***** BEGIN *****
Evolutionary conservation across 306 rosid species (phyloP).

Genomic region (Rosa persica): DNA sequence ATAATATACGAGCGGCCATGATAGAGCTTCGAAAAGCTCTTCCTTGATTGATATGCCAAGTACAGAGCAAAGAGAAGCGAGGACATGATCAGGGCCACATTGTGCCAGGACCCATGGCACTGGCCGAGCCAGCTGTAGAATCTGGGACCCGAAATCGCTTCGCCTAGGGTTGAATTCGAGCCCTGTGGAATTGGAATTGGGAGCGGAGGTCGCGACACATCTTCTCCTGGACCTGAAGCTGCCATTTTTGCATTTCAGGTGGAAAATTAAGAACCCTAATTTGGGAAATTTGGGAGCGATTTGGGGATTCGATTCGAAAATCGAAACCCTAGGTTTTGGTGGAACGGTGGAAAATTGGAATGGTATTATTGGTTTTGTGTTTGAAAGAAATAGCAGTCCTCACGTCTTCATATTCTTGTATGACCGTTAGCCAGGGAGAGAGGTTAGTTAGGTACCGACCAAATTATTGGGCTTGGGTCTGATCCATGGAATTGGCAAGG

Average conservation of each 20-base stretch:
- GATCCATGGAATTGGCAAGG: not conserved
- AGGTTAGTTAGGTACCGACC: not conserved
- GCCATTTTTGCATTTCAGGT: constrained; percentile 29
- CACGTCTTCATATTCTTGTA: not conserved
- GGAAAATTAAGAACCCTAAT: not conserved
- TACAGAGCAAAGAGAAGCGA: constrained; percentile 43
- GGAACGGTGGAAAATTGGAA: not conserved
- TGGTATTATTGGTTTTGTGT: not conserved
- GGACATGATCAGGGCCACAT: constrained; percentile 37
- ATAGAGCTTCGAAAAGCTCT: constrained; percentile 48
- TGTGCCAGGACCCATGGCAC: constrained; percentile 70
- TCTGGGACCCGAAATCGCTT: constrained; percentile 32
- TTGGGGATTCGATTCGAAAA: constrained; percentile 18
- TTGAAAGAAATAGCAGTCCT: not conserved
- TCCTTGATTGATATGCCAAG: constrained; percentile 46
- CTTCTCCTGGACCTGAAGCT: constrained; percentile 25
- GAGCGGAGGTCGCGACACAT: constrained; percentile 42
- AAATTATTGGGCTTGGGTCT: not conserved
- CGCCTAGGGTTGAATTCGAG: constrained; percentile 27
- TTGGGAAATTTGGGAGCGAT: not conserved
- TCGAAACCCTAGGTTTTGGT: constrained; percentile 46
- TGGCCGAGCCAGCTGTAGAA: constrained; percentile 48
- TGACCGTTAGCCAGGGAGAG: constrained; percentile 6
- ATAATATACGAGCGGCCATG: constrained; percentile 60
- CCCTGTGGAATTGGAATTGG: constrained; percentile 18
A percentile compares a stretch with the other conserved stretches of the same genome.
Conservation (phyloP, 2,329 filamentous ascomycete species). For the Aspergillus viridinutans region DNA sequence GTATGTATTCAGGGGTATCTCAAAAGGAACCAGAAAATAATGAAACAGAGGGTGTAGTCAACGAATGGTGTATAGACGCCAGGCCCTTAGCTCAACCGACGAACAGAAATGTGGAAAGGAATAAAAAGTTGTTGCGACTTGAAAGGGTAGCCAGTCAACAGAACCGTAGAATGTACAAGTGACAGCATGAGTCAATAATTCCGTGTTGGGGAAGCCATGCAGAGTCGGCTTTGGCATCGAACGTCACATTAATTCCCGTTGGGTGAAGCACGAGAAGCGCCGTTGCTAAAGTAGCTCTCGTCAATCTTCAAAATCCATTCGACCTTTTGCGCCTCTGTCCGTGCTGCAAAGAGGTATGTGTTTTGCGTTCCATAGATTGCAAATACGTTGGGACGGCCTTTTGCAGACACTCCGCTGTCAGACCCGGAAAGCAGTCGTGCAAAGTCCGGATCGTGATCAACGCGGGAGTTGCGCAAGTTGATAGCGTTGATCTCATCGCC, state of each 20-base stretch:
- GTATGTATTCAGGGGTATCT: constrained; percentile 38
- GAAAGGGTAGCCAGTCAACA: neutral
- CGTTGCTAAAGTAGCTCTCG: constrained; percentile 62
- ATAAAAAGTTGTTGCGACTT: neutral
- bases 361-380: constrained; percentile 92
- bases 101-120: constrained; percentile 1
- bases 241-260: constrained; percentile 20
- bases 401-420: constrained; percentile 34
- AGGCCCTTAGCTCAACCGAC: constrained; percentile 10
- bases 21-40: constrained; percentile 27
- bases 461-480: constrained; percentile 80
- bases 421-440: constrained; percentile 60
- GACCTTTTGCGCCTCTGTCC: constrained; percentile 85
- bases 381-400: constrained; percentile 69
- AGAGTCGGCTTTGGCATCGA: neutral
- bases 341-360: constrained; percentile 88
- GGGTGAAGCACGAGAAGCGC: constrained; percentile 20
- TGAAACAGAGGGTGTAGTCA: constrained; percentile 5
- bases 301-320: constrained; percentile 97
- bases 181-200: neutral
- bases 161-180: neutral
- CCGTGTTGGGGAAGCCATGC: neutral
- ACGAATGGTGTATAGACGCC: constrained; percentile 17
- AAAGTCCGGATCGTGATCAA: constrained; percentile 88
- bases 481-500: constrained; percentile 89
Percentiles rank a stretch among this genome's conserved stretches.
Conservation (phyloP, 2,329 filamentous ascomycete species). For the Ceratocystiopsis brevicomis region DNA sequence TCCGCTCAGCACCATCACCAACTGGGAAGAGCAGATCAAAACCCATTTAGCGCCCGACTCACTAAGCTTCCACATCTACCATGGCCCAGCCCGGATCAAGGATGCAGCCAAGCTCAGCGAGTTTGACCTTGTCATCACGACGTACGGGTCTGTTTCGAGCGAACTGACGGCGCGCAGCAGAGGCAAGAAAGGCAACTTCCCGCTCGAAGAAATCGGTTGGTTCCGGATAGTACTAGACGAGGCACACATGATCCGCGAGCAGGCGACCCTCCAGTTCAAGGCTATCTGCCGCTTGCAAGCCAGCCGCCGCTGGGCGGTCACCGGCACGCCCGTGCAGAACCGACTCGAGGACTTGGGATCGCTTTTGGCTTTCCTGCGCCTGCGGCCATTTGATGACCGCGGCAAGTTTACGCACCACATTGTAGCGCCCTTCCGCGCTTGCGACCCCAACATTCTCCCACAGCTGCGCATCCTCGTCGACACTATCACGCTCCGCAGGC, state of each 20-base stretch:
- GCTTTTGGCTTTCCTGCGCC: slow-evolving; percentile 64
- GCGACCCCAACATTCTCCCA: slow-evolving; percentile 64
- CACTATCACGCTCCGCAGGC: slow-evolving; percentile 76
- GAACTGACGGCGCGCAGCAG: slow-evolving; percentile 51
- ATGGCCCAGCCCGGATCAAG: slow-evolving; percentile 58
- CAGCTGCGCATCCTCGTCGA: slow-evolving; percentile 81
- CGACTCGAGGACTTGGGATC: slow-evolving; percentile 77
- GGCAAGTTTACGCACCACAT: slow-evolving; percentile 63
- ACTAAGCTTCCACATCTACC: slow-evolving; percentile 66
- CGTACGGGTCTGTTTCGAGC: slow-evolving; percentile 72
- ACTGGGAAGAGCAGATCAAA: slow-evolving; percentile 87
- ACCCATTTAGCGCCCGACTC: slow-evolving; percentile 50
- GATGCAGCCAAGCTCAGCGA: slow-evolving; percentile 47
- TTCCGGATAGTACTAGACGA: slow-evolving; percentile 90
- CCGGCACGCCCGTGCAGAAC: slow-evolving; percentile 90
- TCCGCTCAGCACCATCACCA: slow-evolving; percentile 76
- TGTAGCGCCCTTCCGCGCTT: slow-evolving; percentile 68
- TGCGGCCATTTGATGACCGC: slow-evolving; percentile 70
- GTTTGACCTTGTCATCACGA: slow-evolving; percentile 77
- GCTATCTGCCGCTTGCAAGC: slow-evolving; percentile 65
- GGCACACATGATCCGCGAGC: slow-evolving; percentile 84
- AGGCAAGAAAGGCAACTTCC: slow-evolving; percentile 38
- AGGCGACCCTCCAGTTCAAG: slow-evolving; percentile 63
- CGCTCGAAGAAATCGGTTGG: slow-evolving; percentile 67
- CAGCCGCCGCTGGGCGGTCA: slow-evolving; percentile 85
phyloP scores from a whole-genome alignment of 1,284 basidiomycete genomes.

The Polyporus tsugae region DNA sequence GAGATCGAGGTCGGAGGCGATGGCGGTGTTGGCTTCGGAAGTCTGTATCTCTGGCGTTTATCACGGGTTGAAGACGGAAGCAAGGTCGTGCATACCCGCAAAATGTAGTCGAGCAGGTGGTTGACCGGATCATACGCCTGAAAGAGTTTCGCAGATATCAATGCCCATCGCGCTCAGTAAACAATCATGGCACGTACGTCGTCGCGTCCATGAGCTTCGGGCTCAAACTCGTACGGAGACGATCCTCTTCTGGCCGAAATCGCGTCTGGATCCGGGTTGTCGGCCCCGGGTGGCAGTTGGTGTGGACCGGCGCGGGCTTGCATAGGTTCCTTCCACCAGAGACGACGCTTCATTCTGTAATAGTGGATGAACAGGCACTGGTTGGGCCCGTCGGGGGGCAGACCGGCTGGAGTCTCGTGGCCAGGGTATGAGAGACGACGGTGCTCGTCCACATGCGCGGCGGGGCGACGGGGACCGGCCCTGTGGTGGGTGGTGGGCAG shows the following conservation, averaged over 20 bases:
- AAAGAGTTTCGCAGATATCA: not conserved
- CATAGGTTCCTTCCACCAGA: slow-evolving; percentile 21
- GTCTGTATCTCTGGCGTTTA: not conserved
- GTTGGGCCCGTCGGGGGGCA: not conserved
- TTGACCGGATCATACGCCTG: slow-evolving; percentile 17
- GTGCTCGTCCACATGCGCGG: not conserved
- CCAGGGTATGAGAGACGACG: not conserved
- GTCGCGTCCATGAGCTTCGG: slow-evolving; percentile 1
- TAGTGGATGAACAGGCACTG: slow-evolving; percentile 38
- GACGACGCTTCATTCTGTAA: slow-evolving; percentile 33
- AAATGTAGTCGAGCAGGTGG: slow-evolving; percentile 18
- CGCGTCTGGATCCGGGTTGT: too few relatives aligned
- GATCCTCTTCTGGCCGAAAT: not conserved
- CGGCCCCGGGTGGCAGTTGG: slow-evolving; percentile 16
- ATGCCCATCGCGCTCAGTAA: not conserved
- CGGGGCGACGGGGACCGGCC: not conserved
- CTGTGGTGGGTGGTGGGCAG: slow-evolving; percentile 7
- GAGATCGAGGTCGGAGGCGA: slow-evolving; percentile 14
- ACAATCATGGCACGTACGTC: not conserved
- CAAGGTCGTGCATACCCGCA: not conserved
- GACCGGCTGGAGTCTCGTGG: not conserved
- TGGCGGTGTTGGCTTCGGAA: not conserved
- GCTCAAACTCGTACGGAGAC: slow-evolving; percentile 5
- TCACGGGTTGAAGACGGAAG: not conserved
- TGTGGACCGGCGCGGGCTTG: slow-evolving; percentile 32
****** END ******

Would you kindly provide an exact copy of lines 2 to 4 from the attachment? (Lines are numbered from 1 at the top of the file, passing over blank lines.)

Genomic region (Rosa persica): DNA sequence ATAATATACGAGCGGCCATGATAGAGCTTCGAAAAGCTCTTCCTTGATTGATATGCCAAGTACAGAGCAAAGAGAAGCGAGGACATGATCAGGGCCACATTGTGCCAGGACCCATGGCACTGGCCGAGCCAGCTGTAGAATCTGGGACCCGAAATCGCTTCGCCTAGGGTTGAATTCGAGCCCTGTGGAATTGGAATTGGGAGCGGAGGTCGCGACACATCTTCTCCTGGACCTGAAGCTGCCATTTTTGCATTTCAGGTGGAAAATTAAGAACCCTAATTTGGGAAATTTGGGAGCGATTTGGGGATTCGATTCGAAAATCGAAACCCTAGGTTTTGGTGGAACGGTGGAAAATTGGAATGGTATTATTGGTTTTGTGTTTGAAAGAAATAGCAGTCCTCACGTCTTCATATTCTTGTATGACCGTTAGCCAGGGAGAGAGGTTAGTTAGGTACCGACCAAATTATTGGGCTTGGGTCTGATCCATGGAATTGGCAAGG

Average conservation of each 20-base stretch:
- GATCCATGGAATTGGCAAGG: not conserved